Gandhi Bhawan stuck in a limbo
Times of India
By Saikat Ray
KOLKATA: The spotlight might be on Indira Bhawan in Salt Lake right now, but the fate of another historic property at Beliaghata where Mahatma Gandhi went on a fast for 73 hours in September 1947 hangs in balance.
There had been massive public outcry last November when the United Bank of India put Hyderi Manzil or Gandhi Bhawan - shown as mortgaged property in bank records - on auction through a public notice. The UBI hasn't withdrawn the notice, but it hasn't gone ahead with the auction procedure either. Bank chairman Bhaskar Sen refused to throw light on the status of the heritage site that is still with the UBI on paper.
The notice and the studied silence of the bank are intriguing. According to some, the bank was not aware of the historic significance of the property that it took over after its owner (late Samarendra Ghosh) failed to pay off the debt. He had mortgaged 31 cottahs to the UBI some 50 years ago. As a part of procedure, the bank put Gandhi Bhawan on auction like all other mortgaged property, oblivious of the heritage dimension that the address 150B Beliaghata Main Road invokes.
More worrying is the effort by a section of UBI authorities to distinguish between the building and the open space that comes under the same address. The bank has tried to play down the auction threat to Gandhi Bhawan, saying it was the adjacent maidan that they wanted to sell off and not the building. They have even expressed their doubt over Gandhiji's association with the maidan - a suggestion which has been rubbished by historians and experts.
The bank's view became known when municipal commissioner Arnab Roy took up the matter with UBI chairman Bhaskar Sen at the civic headquarters recently after chief minister Mamata Banerjee wanted the problem sorted out. Sen reportedly told the municipal commissioner that they had issued a notice for selling a 16-cottah plot adjacent to Gandhi Bhawan. However, considering the historic value of the maidan where Gandhiji used to hold prayer meets to ward off riot threats during his stay at Gandhi Bhawan, Roy advised the bank chairman to preserve the maidan. The municipal commissioner also suggested an alternative idea - to hand over the property (Gandhi Maidan) to the civic body - and offered a compensation package in lieu.
Though Sen gave no assurance to the municipal commissioner, mayor Sovan Chatterjee told TOI that under no circumstances would the civic body allow the UBI authorities to auction any plot, be it the Gandhi Bhawan or the maidan. "We cannot allow the Gandhi Maidan to be auctioned," he said.
Veteran historian Barun De said there can be no doubt about the historical significance of the entire premises. "This is the building and the ground where Gandhiji had lived, fasted and held prayer meetings. It is steeped in history and needs to be preserved for posterity," said De.
Former Bengal governor and Mahatma Gandhi's grandson Gopalkrishna Gandhi termed the suggestion "absurd". "There should be no dispute or controversy regarding Hyderi Manzil, which is now called Gandhi Bhawan. It is well-documented that Gandhiji had stayed there during his post-riot fast in Kolkata in 1947. The adjacent land is very much a part of the historic premises. It is historically just as significant as the building itself," said Gandhi, who has authored a book on Gandhiji's relationship with the state - 'A frank friendship - Gandhi and Bengal'. The book has a detailed account of Gandhiji's fast at Hyderi Manzil.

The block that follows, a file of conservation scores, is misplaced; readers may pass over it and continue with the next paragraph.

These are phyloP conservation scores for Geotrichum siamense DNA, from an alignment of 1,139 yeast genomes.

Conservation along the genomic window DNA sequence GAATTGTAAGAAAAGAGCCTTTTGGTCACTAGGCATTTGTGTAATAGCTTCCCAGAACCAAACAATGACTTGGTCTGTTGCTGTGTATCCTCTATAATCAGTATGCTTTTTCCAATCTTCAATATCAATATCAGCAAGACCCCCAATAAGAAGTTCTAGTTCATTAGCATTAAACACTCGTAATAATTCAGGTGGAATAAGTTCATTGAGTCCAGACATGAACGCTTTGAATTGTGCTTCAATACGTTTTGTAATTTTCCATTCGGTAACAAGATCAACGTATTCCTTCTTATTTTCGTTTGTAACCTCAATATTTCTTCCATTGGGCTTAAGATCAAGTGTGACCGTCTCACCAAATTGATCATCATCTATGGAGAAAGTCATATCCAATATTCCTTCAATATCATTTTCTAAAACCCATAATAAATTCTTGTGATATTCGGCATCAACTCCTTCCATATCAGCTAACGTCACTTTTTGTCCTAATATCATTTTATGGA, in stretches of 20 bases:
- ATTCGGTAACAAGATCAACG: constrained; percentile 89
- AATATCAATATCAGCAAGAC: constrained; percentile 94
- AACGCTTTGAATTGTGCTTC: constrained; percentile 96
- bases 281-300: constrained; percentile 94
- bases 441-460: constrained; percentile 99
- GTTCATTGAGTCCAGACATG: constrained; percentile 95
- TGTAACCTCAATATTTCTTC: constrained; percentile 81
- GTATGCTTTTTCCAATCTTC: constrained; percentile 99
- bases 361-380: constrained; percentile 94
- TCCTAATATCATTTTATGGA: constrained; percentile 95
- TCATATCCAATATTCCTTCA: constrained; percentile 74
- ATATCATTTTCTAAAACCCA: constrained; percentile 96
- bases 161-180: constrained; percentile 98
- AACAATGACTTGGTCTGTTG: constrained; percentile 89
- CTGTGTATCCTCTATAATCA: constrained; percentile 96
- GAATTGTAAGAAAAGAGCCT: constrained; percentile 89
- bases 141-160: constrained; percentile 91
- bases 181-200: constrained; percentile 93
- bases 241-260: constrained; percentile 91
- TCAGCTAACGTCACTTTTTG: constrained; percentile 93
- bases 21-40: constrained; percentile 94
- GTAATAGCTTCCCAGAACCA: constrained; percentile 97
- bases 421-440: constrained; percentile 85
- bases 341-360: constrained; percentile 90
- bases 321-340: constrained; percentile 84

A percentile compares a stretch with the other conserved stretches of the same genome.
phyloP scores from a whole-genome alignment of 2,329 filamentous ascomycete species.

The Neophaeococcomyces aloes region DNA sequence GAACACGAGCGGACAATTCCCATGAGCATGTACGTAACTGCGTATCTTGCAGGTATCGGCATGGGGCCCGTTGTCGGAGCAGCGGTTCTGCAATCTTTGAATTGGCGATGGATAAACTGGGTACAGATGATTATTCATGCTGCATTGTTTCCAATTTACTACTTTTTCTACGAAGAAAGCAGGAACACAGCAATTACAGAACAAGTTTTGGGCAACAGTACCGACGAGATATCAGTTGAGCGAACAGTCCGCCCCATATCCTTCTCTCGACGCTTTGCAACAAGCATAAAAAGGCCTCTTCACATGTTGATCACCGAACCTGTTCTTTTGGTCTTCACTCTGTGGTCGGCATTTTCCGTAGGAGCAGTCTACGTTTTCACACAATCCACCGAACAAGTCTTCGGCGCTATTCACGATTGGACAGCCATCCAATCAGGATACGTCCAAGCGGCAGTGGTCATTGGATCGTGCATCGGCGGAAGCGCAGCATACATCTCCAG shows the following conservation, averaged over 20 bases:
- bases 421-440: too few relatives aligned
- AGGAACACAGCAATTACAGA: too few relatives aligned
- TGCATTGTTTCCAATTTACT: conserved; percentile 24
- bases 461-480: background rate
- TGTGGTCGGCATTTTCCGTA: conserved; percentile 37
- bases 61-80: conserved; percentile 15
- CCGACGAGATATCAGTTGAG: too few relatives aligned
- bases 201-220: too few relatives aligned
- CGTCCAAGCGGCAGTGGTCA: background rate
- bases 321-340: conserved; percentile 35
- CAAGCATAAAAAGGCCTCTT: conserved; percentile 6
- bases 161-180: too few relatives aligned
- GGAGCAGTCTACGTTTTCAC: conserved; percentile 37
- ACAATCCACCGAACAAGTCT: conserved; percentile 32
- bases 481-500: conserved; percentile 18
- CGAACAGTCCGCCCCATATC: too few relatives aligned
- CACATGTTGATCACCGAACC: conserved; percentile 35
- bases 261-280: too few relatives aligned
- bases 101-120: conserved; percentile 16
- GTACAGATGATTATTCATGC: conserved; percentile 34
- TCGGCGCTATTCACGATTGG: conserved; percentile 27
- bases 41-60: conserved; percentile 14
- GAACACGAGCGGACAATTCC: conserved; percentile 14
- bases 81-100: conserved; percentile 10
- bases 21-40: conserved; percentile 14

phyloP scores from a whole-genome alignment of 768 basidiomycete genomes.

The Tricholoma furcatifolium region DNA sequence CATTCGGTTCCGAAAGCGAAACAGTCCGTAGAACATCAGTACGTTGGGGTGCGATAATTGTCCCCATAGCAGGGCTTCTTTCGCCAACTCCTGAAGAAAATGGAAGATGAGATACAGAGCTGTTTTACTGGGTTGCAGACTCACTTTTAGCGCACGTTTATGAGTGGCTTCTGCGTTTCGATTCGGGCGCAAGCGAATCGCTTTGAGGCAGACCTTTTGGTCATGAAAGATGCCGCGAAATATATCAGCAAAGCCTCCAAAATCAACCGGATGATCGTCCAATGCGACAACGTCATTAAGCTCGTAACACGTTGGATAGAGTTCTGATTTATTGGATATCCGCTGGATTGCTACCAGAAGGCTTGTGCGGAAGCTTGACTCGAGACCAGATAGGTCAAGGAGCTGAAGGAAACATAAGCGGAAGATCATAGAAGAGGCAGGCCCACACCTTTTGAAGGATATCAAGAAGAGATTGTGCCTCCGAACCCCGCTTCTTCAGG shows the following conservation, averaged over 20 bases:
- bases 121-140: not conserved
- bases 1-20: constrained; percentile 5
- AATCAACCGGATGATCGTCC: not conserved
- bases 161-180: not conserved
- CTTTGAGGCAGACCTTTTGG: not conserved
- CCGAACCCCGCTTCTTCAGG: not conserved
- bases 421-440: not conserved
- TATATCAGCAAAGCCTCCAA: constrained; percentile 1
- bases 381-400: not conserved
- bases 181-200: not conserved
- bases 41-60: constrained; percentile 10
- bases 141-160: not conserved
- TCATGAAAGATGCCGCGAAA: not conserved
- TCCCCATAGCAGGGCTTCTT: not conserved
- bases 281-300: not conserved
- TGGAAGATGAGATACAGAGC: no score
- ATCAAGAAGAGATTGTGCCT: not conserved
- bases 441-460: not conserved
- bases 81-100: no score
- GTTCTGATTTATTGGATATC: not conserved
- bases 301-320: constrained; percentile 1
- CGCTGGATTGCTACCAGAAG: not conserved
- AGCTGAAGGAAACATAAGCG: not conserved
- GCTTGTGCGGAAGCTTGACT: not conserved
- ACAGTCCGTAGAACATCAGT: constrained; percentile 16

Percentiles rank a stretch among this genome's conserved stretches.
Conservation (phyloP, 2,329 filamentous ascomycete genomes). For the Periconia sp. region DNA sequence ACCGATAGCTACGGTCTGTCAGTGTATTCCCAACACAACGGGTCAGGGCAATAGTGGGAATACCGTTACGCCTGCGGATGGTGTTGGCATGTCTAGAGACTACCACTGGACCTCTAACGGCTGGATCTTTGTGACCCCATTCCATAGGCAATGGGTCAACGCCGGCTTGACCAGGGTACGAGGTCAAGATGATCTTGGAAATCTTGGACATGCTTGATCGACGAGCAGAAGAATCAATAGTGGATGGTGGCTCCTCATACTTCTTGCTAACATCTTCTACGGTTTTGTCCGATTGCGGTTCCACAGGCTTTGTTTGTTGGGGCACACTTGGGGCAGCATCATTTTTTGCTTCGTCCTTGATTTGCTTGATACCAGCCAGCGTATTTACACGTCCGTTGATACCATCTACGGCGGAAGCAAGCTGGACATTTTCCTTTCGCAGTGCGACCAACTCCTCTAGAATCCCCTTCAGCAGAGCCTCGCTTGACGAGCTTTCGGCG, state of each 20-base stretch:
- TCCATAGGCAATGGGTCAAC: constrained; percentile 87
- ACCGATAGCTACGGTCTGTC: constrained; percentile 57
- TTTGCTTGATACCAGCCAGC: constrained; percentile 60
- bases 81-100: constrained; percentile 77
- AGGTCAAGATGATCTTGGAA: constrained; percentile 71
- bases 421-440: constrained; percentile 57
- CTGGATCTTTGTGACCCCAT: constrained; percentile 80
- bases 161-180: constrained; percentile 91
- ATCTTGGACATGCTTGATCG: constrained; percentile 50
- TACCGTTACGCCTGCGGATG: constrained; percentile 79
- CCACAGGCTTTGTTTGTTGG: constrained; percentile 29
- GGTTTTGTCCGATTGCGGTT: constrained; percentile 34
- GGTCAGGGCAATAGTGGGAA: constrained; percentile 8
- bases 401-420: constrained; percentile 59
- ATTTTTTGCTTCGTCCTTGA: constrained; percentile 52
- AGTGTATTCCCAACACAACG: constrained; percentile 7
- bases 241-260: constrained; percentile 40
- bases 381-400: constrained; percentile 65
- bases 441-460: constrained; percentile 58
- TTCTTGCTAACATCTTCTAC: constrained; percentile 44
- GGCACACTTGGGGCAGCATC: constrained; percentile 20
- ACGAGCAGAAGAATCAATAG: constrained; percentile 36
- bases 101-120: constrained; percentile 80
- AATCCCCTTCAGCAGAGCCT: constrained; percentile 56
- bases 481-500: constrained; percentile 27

Political scientist and former Presidency College principal Amal Mukhopadhyay said there were numerous books on Mahatma Gandhi which document his Beliaghata fast in detail. "Not only did the great man fast in that house, he had also invited Suhrawardy to stay with him there. Pandit Nehru visited him at the building during the fast. There are photographs to prove this. The historical significance and Gandhiji's association with the building is unquestionable. In fact, Gandhiji was there at Hyderi Manzil on the midnight of August 15, 1947 when India got independence," said Mukhopadhyay.
Jatin Chandra Das, a member of the trust that runs Gandhi Bhawan, made it clear that 150/B Suresh Chandra Banerjee Road, which had been mentioned in a newspaper announcement for auction last November, houses Gandhi Bhawan and not just the maidan. Das, a 78-year-old freedom fighter who witnessed Gandhiji's fast at the building, believes the maidan, too, was historic.
"Gandhiji held prayer meetings at the venue during his 25-day stay at Beliaghata. He came to the Hyderi Manzil on August 12, 1947 and stayed there till September 6. From September 1, he started an indefinite fast to stop a communal riot. After 73 hours, Gandhiji withdrew it on requests made by prominent leaders such as Sarat Chandra Bose, Prafulla Ghosh, Suhrawardy and Hem Chandra Naskar. He left Beliaghata on September 6," Das recalled.
State Pradesh Congress president Pradip Bhattacharya, too, is upset about the bank's auction plans. "I have taken up the matter with the UBI chairman and asked him not to take any hasty step on the sensitive issue," Bhattacharya said.
When the Purba Kolkata Gandhi Smarak Samiti, a trust which runs Gandhi Bhawan and its adjacent Gandhi Maidan, came to know about the 'auction plan' in November, it took up the matter with chief minister Mamata Banerjee. The latter in turn asked the mayor to take up the matter with the bank authorities in April.